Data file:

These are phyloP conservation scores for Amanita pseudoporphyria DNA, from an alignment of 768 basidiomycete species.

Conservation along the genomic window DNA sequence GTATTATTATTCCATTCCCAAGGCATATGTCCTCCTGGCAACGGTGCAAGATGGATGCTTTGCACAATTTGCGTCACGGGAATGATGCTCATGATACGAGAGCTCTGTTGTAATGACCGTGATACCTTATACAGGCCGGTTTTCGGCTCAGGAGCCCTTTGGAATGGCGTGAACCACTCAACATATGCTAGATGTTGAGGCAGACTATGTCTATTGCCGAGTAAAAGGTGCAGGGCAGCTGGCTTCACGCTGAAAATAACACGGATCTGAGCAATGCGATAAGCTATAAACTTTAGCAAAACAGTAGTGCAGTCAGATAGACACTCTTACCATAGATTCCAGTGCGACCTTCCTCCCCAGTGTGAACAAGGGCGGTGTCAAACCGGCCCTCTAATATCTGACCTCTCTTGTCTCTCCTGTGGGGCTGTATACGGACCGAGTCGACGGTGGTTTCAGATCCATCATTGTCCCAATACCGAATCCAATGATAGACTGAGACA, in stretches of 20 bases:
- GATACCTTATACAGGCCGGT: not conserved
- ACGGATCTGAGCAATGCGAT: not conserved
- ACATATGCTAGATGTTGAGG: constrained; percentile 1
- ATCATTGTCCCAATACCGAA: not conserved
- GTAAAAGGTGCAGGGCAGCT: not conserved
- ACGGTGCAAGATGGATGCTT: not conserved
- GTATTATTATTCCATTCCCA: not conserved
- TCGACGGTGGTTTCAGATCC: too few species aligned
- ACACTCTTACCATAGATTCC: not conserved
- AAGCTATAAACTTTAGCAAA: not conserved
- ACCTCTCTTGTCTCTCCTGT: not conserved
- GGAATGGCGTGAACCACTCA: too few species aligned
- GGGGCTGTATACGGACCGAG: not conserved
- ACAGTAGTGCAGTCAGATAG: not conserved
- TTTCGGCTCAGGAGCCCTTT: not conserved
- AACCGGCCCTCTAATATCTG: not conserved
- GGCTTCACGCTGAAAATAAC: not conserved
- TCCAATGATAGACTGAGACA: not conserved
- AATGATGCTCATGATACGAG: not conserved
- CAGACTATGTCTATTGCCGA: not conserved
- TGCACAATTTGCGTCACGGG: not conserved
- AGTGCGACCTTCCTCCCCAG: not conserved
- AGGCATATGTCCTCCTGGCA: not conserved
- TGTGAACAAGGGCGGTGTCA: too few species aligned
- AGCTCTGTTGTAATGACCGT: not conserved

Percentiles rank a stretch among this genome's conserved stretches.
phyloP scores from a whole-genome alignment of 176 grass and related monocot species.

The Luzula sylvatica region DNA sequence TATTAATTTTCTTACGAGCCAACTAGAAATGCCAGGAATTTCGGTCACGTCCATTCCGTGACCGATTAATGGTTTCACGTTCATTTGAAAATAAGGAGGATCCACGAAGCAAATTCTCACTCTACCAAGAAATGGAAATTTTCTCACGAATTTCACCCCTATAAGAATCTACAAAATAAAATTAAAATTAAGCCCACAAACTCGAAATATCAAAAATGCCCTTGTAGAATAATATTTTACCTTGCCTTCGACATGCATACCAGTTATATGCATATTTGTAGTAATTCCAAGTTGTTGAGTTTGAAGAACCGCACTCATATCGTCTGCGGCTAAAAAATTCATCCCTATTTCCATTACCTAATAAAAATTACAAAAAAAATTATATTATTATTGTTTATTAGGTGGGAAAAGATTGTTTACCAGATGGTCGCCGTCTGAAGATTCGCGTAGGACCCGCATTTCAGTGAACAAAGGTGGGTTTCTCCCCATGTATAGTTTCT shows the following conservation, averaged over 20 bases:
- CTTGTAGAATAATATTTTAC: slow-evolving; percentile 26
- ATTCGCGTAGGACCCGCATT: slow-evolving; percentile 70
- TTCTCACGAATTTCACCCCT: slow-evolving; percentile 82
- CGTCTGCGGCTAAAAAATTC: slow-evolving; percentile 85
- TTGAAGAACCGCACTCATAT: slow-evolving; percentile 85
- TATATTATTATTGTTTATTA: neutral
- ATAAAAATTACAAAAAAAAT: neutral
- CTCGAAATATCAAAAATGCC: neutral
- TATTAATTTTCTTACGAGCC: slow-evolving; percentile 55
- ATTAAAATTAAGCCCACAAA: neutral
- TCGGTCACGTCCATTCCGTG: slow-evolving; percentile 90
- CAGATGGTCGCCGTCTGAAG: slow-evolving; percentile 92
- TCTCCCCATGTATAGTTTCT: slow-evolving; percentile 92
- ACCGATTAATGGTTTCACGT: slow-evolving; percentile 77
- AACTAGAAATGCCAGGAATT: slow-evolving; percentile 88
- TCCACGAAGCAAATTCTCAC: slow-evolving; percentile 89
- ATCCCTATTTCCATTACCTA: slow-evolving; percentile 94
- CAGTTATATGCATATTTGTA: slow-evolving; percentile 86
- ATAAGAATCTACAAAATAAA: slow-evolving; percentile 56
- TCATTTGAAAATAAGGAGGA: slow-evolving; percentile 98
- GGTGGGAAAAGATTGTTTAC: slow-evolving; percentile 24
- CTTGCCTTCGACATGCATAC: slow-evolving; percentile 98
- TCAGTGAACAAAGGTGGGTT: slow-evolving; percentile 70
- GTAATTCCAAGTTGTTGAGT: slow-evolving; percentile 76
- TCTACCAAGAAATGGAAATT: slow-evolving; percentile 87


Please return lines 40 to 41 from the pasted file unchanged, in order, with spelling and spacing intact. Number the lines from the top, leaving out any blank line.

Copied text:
- ATTAAAATTAAGCCCACAAA: neutral
- TCGGTCACGTCCATTCCGTG: slow-evolving; percentile 90